The message on an anti-abortion group’s banners in San Francisco has sparked a fiery debate, calling on the city to determine when free speech becomes hate speech.
The organizers of Walk For Life West Coast, an anti-abortion demonstration scheduled for January 25, posted 50 banners emblazoned with “Abortion HURTS women” to lampposts on the city’s busy Market Street. That message, women’s health advocates say, is a fabrication.
"The truth is that abortion is one of the safest procedures women can have," Ellen Shaffer, co-director of the Trust Women Silver Ribbon Campaign, told KGO-TV. "It is critical; access to safe and legal abortions are critical to women's health."
A petition to remove the banners has begun circulating, noting that carrying a baby to term carries much higher health risks than abortion. The city, petitioners argue, should have a policy of defending women’s reproductive rights and should not endorse the stigmatization of healthcare procedures.
“Our public pronouncements matter,” the petitioners state. “By approving these banners for prominent display on public property … the City contributes to undermining women’s personal and private medical decisions, and undermining public health.”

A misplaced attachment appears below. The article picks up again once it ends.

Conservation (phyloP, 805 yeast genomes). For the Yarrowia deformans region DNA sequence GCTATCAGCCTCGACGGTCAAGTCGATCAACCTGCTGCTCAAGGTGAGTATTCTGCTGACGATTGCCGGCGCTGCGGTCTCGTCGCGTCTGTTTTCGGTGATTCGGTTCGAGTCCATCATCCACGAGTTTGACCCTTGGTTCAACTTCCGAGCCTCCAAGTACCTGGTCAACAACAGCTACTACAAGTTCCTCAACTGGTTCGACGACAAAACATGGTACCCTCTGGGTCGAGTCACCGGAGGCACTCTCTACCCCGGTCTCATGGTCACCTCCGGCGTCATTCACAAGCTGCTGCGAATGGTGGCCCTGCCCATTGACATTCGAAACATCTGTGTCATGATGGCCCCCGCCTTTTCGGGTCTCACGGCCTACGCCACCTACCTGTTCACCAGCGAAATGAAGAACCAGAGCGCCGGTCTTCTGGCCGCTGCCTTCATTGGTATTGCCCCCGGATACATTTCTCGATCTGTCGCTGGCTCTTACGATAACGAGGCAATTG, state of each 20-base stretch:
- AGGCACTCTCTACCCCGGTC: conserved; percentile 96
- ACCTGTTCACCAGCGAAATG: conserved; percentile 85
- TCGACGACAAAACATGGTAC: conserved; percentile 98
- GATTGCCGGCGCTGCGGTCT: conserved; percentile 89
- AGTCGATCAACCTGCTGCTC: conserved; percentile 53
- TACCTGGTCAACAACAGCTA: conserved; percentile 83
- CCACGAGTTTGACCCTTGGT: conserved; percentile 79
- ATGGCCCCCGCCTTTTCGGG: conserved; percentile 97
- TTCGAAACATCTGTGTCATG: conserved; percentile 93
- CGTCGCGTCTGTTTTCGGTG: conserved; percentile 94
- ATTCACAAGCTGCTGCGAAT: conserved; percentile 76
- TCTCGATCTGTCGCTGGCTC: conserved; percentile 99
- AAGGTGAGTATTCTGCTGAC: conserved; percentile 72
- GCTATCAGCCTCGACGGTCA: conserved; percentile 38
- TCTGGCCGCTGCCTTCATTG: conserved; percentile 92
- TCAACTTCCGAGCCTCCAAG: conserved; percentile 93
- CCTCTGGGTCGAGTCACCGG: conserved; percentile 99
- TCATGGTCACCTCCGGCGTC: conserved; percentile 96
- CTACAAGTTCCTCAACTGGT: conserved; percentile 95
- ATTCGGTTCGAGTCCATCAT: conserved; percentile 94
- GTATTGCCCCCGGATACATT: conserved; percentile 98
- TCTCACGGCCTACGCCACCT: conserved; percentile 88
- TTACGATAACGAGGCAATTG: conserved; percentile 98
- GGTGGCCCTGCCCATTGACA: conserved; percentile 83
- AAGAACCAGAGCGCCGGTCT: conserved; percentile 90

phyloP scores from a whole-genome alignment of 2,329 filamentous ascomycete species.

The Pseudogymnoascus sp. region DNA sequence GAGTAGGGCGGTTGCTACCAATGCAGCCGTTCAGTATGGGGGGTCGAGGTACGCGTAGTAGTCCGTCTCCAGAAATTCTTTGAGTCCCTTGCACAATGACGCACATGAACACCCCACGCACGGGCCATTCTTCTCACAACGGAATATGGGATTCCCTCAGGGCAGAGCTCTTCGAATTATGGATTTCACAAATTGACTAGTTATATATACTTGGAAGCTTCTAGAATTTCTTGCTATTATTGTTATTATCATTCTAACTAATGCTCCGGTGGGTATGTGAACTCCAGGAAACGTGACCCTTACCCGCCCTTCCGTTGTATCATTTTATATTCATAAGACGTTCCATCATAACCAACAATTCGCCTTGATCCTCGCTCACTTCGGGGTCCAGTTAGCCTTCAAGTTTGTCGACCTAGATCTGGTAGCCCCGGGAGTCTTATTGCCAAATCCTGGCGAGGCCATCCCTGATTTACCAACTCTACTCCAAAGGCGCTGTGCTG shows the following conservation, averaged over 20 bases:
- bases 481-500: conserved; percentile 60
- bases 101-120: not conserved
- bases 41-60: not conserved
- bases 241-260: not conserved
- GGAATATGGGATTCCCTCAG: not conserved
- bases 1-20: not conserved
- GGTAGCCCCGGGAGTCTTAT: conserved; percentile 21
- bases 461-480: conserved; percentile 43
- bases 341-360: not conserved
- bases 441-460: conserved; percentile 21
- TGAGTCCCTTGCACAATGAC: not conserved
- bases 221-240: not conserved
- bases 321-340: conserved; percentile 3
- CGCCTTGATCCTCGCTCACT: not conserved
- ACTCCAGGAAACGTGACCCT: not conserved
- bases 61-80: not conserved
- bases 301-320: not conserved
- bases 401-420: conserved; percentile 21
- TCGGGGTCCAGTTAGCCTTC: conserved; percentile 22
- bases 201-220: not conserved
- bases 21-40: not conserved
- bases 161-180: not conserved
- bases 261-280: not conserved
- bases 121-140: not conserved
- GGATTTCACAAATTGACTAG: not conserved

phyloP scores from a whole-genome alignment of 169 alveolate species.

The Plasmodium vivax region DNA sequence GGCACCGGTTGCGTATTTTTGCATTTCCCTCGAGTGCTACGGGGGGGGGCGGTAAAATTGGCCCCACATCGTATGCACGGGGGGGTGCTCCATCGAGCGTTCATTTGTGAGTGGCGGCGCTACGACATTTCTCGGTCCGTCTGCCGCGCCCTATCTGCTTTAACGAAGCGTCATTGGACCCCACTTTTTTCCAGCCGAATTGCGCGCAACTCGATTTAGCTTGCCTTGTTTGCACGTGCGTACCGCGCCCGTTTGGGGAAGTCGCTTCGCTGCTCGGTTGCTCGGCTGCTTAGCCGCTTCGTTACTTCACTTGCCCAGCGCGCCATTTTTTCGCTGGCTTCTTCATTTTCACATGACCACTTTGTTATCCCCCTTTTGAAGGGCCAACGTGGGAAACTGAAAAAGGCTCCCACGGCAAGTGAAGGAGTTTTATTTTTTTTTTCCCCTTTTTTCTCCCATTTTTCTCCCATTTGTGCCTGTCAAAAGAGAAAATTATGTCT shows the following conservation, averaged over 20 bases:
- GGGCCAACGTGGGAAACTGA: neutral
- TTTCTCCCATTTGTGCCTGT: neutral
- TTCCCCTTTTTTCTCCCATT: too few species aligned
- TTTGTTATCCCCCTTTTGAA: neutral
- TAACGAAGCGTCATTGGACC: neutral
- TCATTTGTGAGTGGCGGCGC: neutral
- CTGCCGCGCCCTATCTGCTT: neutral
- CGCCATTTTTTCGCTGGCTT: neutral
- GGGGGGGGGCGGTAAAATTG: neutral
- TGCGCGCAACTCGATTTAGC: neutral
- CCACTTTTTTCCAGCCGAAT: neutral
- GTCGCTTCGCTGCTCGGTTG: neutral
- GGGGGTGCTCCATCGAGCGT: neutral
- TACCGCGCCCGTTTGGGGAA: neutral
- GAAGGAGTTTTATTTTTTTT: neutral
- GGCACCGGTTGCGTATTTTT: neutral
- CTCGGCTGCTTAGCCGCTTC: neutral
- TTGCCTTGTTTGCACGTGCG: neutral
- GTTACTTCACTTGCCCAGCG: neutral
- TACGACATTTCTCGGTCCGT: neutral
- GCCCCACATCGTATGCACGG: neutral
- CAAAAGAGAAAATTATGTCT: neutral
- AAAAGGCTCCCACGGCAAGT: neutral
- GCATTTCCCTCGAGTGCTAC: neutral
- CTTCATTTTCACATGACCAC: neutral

Walk for Life West Coast asserts they are exercising free speech with their banner’s message.
"There is no reason at all for this to be an issue right now,” Walk for Life West Coast cofounder Eva Muntean said, noting that her group followed all legal procedures to post the banners. “One of the things that the city is always talking about is how tolerant they are and how they are open to all views," she said. "And here we are with a view that's different than what some San Franciscans believe and they are trying to shut us down."
On Tuesday, city supervisor David Campos called for a review of how the city permits banner space, a process that currently only considers profanity and nudity, not content. He is also asking the city to pledge all proceeds from the banners to educating “vulnerable populations regarding true information about reproductive health and rights, including accurate information about the safety of abortions.”
Mayor Ed Lee’s office announced he will stay out of the debates but advocates free speech.
“Mayor Lee is a staunch, longtime defender of a woman’s right to choose and disagrees strongly with the message of the banners,” Lee’s spokesperson Francis Tsang said. “But the mayor’s disapproval obviously doesn’t and shouldn’t trump the First Amendment of the U.S. Constitution.”